After taking an undergraduate degree in pure mathematics at Harvard University, Leila Schneps moved to France definitively in 1983, where shortly after obtaining her Ph.D., she was hired by the French National Scienctific Research Centre as a researcher in mathematics. Over twenty years of doing maths, teaching, and mentoring graduate students, her interests have widened far beyond the horizons of pure algebra to aspects of mathematics - such as probability and statistics- that play a more visible role in the world around us, and to the way in which people absorb, reject or react to mathematics.
At the same time, a lifelong passion for mystery stories led Leila to try her hand at writing one herself, eventually leading to a series of "Cambridge Mysteries" published by Allison & Busby (The Three-Body Problem, Flowers Stained with Moonlight, The Library Paradox, The Riddle of the River), under the pseudonym of Catherine Shaw. The books take place in and around the legendary mathematics department of Cambridge University in the late 19th century, and each book is built around a true mathematical problem that concerned the greatest minds in the intellectual circles of the time. Classical "cozies", the books were also Leila's first attempt at communicating the beauty of mathematics, and a vision of the passion it can engender, to the general public.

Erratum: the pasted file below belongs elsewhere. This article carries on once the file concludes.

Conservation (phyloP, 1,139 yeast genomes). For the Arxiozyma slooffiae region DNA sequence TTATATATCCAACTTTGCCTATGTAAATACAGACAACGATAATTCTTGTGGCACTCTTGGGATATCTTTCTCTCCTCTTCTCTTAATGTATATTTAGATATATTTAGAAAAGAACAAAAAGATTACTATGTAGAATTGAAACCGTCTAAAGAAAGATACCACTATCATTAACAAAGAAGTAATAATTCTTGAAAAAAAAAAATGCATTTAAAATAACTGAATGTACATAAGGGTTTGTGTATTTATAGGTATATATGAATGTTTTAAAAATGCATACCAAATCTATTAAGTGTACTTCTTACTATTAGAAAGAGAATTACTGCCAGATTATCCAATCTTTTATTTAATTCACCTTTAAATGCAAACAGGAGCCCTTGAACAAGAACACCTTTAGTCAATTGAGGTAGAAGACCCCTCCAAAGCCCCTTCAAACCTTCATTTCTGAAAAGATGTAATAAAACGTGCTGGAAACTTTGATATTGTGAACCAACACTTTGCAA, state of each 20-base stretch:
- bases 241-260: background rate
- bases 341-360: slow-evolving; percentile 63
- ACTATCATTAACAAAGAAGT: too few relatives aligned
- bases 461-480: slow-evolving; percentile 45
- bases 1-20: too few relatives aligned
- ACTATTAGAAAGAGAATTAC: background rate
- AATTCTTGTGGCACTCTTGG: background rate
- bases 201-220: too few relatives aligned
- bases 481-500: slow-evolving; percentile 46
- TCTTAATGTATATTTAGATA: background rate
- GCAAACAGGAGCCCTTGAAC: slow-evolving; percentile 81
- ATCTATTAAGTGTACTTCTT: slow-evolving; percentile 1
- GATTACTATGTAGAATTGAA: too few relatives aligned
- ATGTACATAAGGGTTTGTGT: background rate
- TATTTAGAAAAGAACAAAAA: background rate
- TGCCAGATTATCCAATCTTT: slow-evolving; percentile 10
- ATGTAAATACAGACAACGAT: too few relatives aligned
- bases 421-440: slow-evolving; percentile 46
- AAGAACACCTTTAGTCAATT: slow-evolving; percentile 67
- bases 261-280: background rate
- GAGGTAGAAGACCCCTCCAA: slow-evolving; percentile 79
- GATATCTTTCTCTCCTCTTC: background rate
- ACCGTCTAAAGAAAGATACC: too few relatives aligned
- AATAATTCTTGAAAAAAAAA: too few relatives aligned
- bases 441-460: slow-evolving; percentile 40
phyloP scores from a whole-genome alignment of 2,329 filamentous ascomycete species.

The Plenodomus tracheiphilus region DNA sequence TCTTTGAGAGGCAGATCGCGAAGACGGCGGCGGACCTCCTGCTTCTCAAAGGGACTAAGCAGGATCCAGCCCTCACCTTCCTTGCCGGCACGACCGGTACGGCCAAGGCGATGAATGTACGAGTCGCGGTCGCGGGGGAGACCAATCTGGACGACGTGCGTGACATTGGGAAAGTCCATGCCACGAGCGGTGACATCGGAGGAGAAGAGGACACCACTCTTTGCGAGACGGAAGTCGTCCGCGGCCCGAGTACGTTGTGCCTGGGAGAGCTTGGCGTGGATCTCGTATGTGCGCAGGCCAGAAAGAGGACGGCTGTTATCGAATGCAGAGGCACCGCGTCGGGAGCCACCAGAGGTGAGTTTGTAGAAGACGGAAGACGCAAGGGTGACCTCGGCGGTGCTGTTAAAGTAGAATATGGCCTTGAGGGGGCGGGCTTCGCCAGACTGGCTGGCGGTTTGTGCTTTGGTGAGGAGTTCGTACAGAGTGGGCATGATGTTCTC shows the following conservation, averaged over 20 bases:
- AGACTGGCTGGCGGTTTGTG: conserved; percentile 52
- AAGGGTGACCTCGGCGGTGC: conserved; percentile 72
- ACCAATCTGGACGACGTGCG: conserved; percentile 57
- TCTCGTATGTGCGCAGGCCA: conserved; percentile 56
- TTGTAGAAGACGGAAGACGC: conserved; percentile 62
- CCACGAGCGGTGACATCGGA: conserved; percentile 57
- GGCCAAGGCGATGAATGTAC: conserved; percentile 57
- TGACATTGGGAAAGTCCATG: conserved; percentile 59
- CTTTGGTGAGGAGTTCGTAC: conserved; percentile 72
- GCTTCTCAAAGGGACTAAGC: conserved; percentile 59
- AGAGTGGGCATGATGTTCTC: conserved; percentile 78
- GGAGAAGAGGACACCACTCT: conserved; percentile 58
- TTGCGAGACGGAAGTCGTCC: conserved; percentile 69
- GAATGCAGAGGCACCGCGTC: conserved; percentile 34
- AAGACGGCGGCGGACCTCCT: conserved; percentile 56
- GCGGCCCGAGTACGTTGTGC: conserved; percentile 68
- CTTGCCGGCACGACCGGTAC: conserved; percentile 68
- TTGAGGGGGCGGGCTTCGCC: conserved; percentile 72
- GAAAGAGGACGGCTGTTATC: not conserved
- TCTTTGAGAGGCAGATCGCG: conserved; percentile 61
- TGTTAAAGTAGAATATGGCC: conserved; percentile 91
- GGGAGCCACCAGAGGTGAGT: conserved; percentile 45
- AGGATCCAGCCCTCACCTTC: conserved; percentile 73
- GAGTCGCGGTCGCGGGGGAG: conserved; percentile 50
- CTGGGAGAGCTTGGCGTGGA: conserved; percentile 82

Leila's first audience consisted of her four children, who grew up "friends with maths" and provided her with endless stimulation, ideas and sources of interesting observation. She lives in Paris, but her mathematical research takes her all over the world.
A friend and I were emailing about our respective book manuscripts and how to look for agents, and he told me about Andrew Lownie's site, particularly mentioning that fact that Andrew had quizzed 34 commissioning editors on what they were looking out for in the year ahead. Together with my daughter and co-author Coralie, we had a look at the site, and then couldn't get away from it because it was so lively and humorous. After reading through all the pages and laughing out loud, we decided to break the rule we had set ourselves to send our manuscript only to agents who had represented similar books, and make Andrew Lownie our best hope. We crossed our fingers, and our optimism was rewarded!